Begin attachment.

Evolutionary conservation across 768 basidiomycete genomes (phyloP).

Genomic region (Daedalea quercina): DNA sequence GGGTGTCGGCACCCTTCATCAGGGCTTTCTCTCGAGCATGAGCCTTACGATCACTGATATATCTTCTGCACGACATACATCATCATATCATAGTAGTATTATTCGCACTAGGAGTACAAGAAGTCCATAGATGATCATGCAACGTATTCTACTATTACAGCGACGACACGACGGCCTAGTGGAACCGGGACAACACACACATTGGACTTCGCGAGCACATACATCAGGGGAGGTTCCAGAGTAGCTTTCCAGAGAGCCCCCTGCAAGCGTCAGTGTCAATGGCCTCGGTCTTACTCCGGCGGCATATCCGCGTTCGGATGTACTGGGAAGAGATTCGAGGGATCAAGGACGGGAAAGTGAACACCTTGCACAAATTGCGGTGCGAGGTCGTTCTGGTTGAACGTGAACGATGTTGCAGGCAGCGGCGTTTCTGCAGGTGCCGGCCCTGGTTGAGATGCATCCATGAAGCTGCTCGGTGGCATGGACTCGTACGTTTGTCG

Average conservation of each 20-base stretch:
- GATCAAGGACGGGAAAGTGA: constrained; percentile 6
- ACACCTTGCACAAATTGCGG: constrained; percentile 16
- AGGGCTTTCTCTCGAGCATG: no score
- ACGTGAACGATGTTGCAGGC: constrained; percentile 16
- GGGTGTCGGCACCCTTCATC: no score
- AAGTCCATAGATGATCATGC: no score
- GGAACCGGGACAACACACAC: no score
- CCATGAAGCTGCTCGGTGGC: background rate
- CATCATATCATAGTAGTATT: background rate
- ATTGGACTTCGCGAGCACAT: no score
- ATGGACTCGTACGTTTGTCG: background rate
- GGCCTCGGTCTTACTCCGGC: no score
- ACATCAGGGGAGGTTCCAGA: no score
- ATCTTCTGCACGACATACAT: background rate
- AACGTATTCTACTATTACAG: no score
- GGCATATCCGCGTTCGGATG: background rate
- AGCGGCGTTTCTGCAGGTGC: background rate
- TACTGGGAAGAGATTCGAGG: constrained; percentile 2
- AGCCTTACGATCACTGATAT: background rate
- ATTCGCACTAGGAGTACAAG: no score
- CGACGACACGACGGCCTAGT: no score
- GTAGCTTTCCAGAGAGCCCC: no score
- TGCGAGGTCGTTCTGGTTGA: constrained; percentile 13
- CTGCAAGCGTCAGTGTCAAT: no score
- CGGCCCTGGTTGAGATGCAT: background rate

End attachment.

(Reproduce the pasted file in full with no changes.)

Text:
Evolutionary conservation across 768 basidiomycete genomes (phyloP).

Genomic region (Daedalea quercina): DNA sequence GGGTGTCGGCACCCTTCATCAGGGCTTTCTCTCGAGCATGAGCCTTACGATCACTGATATATCTTCTGCACGACATACATCATCATATCATAGTAGTATTATTCGCACTAGGAGTACAAGAAGTCCATAGATGATCATGCAACGTATTCTACTATTACAGCGACGACACGACGGCCTAGTGGAACCGGGACAACACACACATTGGACTTCGCGAGCACATACATCAGGGGAGGTTCCAGAGTAGCTTTCCAGAGAGCCCCCTGCAAGCGTCAGTGTCAATGGCCTCGGTCTTACTCCGGCGGCATATCCGCGTTCGGATGTACTGGGAAGAGATTCGAGGGATCAAGGACGGGAAAGTGAACACCTTGCACAAATTGCGGTGCGAGGTCGTTCTGGTTGAACGTGAACGATGTTGCAGGCAGCGGCGTTTCTGCAGGTGCCGGCCCTGGTTGAGATGCATCCATGAAGCTGCTCGGTGGCATGGACTCGTACGTTTGTCG

Average conservation of each 20-base stretch:
- GATCAAGGACGGGAAAGTGA: constrained; percentile 6
- ACACCTTGCACAAATTGCGG: constrained; percentile 16
- AGGGCTTTCTCTCGAGCATG: no score
- ACGTGAACGATGTTGCAGGC: constrained; percentile 16
- GGGTGTCGGCACCCTTCATC: no score
- AAGTCCATAGATGATCATGC: no score
- GGAACCGGGACAACACACAC: no score
- CCATGAAGCTGCTCGGTGGC: background rate
- CATCATATCATAGTAGTATT: background rate
- ATTGGACTTCGCGAGCACAT: no score
- ATGGACTCGTACGTTTGTCG: background rate
- GGCCTCGGTCTTACTCCGGC: no score
- ACATCAGGGGAGGTTCCAGA: no score
- ATCTTCTGCACGACATACAT: background rate
- AACGTATTCTACTATTACAG: no score
- GGCATATCCGCGTTCGGATG: background rate
- AGCGGCGTTTCTGCAGGTGC: background rate
- TACTGGGAAGAGATTCGAGG: constrained; percentile 2
- AGCCTTACGATCACTGATAT: background rate
- ATTCGCACTAGGAGTACAAG: no score
- CGACGACACGACGGCCTAGT: no score
- GTAGCTTTCCAGAGAGCCCC: no score
- TGCGAGGTCGTTCTGGTTGA: constrained; percentile 13
- CTGCAAGCGTCAGTGTCAAT: no score
- CGGCCCTGGTTGAGATGCAT: background rate